Humor Magazine

King of Comedy

By Janmcinnis @janmcinnis

There are some people you meet in your life

who make a huge impact on the direction you take; you can’t imagine what would’ve happened if your paths had not crossed. For me that person is my comedian buddy Frank King. We met through mutual friends and connected immediately, which has led to collaborating on projects and helping each other out in our careers. This week I’ve invited Frank to give his take on comedy writing. . .here you go!

Frank’s Bio     

frank and his horse he rode in on

frank and his horse he rode in on

Frank King was a writer for The Tonight Show and Jay Leno for over two decades. He also wrote, off and on, for Joan Rivers and Dennis Miller. He was featured on CNN’s Business Unusual, Showtime’s Comedy on the Road, and An Evening at the Improv. He’s an award winning, syndicated humor columnist and radio talk show personality, who was also a Quarter-Finalist on the Original Star Search with Ed McMahon…he lost to a puppet…yes, a puppet. And he just did his first TED Talk. Frank can be reached at www.FrankKingSpeaking.com or 858.405.5653.

 Jan:  Where do you look for comedic inspiration?

Frank: My comic inspiration comes from everyday life. My sister says that I see the world, “a bubble off plumb.” It’s just the way my mind works. I can’t turn it off. I’m on a Delta flight, we’re taxiing out to the runway, for takeoff, and the flight attendant (referring to iPads, and iPhones, but didn’t mention either), says, “Due to new FAA regulations governing taxi and takeoff, if you have small equipment, you can continue playing with it,” at which point I’m bent over double laughing, with my seatmates staring at me like I’ve lost my mind, and before I can say, “Let’s review,” she continues, “If you have large equipment, you have to shove that under the seat in front of you.” At which point I drop to my knees on the floor…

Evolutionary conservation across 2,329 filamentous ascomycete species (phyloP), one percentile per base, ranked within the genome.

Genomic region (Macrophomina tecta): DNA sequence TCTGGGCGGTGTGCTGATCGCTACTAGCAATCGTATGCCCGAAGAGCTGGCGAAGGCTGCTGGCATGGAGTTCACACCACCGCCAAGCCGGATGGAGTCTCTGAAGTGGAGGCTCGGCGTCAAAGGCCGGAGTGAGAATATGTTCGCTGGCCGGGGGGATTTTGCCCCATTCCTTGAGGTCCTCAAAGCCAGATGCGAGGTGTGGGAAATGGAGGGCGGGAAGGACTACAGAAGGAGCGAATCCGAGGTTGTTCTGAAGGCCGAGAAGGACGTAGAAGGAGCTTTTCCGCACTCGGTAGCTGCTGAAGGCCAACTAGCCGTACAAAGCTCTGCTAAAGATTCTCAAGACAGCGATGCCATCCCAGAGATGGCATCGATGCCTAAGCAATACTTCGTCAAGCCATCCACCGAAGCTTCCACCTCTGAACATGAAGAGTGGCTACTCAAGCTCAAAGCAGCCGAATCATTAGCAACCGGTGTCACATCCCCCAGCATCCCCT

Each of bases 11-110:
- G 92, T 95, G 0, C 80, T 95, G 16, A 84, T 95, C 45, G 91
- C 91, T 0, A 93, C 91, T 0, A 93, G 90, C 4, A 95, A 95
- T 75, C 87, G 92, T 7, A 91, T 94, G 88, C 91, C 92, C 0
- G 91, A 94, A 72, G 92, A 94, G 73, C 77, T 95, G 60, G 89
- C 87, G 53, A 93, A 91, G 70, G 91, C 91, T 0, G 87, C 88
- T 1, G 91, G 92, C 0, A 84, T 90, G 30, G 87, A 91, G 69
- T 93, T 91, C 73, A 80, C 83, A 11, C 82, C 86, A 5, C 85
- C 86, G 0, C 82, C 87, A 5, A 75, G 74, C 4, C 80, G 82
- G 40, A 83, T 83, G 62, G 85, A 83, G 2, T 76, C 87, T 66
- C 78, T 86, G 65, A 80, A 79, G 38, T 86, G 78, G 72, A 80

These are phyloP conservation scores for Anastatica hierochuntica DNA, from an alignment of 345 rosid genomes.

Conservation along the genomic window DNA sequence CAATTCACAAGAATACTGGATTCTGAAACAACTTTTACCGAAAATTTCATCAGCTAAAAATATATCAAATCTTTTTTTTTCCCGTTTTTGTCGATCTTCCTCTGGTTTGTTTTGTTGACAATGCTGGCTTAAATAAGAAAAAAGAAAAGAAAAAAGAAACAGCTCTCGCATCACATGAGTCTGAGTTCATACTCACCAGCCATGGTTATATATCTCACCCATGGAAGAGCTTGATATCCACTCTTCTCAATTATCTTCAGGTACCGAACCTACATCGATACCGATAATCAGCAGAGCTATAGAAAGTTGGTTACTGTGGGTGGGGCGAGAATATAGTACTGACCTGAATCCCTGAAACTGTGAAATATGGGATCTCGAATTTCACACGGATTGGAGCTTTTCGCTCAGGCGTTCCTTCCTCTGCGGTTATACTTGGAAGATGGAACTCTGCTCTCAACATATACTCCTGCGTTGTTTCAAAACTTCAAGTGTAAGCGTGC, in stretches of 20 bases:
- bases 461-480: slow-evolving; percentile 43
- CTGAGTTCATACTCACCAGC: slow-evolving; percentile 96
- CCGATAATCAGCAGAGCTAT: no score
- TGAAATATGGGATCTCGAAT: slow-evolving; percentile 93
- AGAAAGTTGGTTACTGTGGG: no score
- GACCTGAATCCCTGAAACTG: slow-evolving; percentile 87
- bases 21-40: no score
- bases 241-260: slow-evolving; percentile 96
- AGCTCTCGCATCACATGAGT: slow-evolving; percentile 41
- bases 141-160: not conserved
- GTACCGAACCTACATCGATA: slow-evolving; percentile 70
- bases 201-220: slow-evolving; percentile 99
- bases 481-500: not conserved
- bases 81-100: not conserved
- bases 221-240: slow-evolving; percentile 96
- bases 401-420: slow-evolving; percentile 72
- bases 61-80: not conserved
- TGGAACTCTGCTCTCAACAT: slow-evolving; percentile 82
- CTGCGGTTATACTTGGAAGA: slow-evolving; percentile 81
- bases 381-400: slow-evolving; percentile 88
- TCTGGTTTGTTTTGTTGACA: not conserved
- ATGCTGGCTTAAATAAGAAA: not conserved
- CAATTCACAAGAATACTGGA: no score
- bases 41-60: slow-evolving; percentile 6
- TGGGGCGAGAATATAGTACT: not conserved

Jan: How do you know something is funny before you sell it or use it?

Frank: I find out if something is funny before I do it in a show, or sell it, by running it by unsuspecting civilians in everyday interactions. Occasionally, if I’m confident enough in the bit, I’ll do it in my show, without a road test. I’ve got a bit on the Waffle House that I wrote on the drive from the airport to the comedy club, and opened my show with it, and it killed, and I’m still doing it, to this day. It’s one of my most popular with Southern audiences. Just this morning, on the way to a networking meeting, I wrote a joke to tell with my introduction. I ran it by a couple of people (unsuspecting) on the way into the meeting, and they laughed. It was, “Hey, sorry I missed a couple of meetings. I was in Syria, embedded with Seal Team 6, and Brian Williams, and Bill O’Reilly.” It killed.

Jan: What advice would you give to a non-comedian who wants to spruce up their speech or office memo with a bit of humor?

Frank: If you’re looking to spruce up a speech or interoffice memo, I’d hire a pro. I can’t tell you how many executives I’ve saved from themselves, by vetoing a joke they thought was funny and appropriate. Telling the right joke will not make a hero, but telling the wrong one can be…career limiting, at best.

Jan: What is your best comedy writing tip?

Frank: My best comedy writing tip is always shoot up, never joke down. Comedians speak truth to power on behalf of the powerless. It’s been that way since the middle ages, and the time of the court jester.

Jan: Why do you like writing comedy?

Frank: I like writing comedy because it is a expression of what I am, a comedian. I can’t help but write it. Often it just pops into my head, unbidden. I was driving down the street the other day, and there was a homeless guy coming toward me, and he was carrying an huge electronic keyboard. My first thought, without trying to write a joke about the situation, was, “You’re homeless, with no vehicle, if you want to play an instrument, why that big old electronic keyboard? Why not the flute.”

Thanks for reading!


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